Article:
The Matter With Morris

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And a wonderful book.

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Thomas Morris does for the history of cardiac surgery what The Right Stuff and Hidden Figures did for the space race… The book is — appropriately — pulse-thumpingly gripping and will be enjoyed by anyone who, in any sense of the phrase, has a heart. Mark Lawson. An exhilarating sweep through ancient history and contemporary practice in surgery of the heart. A wonderful book. Melvyn Bragg. Crammed full of compelling characters and dramatic scenes, this book gets to the heart of a fascinating matter and demonstrates why it matters so much.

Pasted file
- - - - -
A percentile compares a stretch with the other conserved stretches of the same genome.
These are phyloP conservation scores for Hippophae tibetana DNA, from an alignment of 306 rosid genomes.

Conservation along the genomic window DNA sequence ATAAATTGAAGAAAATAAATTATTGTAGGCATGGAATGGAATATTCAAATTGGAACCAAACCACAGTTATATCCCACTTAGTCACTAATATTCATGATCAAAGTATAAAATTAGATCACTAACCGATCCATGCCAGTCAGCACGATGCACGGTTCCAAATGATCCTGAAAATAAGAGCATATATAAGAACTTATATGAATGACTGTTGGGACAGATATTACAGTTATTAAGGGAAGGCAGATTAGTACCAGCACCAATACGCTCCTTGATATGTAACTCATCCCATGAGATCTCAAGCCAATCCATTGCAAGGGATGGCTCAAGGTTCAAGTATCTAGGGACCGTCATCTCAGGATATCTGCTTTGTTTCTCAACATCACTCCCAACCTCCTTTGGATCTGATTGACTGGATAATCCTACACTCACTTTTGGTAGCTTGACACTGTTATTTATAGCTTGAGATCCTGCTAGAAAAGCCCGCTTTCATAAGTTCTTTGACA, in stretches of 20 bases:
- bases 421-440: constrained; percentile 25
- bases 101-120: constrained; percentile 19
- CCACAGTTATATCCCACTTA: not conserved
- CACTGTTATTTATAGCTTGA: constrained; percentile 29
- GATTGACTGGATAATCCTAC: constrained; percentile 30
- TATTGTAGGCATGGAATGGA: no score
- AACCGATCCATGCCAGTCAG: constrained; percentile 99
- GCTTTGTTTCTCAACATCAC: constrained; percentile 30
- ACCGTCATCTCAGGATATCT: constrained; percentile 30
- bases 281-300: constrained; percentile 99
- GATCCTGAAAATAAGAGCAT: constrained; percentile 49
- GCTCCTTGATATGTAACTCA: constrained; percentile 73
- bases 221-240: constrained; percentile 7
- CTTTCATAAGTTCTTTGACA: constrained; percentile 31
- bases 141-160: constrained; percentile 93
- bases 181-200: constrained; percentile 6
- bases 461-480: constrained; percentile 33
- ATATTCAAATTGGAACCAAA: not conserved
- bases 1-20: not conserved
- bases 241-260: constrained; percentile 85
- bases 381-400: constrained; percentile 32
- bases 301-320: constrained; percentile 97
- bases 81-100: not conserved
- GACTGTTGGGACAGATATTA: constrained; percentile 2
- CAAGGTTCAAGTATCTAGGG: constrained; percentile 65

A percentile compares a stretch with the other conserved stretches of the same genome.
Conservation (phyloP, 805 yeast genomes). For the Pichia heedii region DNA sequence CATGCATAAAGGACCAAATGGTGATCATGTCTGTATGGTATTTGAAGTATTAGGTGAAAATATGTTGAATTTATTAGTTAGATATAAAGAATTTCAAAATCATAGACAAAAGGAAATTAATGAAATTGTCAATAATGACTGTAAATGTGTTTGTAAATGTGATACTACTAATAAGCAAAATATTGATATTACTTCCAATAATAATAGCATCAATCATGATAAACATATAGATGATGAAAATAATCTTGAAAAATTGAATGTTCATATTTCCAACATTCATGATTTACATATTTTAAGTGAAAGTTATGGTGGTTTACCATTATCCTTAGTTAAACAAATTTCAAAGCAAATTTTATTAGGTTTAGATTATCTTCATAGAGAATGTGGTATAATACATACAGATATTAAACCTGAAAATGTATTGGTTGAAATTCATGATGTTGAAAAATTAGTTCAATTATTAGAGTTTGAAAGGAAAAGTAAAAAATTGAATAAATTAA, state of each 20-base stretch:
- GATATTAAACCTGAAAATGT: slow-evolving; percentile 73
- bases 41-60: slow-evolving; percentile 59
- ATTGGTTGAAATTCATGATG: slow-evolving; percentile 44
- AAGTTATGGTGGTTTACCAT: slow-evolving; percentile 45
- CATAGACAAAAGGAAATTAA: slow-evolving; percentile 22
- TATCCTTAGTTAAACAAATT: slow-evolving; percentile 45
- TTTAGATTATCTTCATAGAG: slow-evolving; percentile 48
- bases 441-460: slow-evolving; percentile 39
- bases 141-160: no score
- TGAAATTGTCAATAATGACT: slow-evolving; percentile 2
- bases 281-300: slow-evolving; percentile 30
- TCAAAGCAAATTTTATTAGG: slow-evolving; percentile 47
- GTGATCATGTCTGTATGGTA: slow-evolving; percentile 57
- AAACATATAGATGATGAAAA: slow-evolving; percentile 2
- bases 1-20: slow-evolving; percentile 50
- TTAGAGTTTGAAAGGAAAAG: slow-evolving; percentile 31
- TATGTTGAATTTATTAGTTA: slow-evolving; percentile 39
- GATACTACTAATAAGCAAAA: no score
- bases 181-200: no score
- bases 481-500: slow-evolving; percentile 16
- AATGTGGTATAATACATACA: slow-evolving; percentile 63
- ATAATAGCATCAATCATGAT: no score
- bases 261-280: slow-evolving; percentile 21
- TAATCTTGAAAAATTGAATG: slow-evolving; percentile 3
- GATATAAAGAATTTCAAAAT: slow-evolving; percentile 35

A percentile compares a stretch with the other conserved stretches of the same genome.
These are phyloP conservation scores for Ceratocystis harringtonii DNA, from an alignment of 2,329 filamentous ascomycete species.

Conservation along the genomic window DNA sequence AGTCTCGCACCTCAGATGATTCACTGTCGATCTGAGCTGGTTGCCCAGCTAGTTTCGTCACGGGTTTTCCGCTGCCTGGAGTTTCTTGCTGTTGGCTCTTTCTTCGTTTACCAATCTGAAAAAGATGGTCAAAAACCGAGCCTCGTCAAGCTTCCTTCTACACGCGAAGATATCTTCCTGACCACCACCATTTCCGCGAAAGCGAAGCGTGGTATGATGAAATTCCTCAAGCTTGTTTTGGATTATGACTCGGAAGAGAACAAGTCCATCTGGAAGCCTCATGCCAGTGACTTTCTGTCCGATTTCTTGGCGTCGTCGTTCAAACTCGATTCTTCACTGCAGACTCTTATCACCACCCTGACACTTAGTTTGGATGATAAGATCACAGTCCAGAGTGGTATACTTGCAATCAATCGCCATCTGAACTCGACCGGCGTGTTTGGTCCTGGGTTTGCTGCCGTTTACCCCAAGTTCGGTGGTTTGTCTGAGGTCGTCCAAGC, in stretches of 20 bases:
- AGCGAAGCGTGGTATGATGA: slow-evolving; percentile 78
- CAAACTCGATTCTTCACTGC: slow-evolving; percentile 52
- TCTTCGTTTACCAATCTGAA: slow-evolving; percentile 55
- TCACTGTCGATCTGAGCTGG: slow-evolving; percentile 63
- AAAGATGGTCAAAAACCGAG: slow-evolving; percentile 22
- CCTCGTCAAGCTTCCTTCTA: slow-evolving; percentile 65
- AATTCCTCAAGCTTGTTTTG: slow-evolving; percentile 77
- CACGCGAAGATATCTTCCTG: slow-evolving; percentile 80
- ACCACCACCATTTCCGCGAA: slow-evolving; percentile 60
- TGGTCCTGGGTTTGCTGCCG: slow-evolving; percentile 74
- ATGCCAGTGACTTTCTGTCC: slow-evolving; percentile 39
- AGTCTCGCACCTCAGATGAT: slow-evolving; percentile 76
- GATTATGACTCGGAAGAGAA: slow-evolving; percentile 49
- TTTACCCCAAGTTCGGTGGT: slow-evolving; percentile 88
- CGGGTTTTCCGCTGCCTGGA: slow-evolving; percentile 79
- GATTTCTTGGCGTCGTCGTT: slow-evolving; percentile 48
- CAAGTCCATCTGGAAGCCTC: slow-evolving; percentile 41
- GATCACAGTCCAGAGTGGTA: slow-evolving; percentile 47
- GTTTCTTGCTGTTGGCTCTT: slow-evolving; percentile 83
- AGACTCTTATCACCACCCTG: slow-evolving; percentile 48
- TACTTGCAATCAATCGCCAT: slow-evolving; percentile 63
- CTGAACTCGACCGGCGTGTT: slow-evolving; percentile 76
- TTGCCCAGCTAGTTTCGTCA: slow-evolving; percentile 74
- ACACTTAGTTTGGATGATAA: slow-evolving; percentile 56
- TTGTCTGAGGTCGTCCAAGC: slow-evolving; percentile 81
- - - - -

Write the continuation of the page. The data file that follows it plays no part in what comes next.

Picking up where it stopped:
Thomas Wright, author of Circulation. Fascinating and compelling… There are also remarkable tales of survival against the odds, perseverance, ingenuity and awe-inspiring feats… Morris deftly constructs an engaging narrative that covers a vast range of material. Manjit Kumar , Literary Review. He had tried university, disliked it, and dropped out. He played online poker.

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He smoked too much weed. There was some concern that he might be dealing, though there were worse things than selling dope—like accosting old women and stealing their purses, or having sex with animals.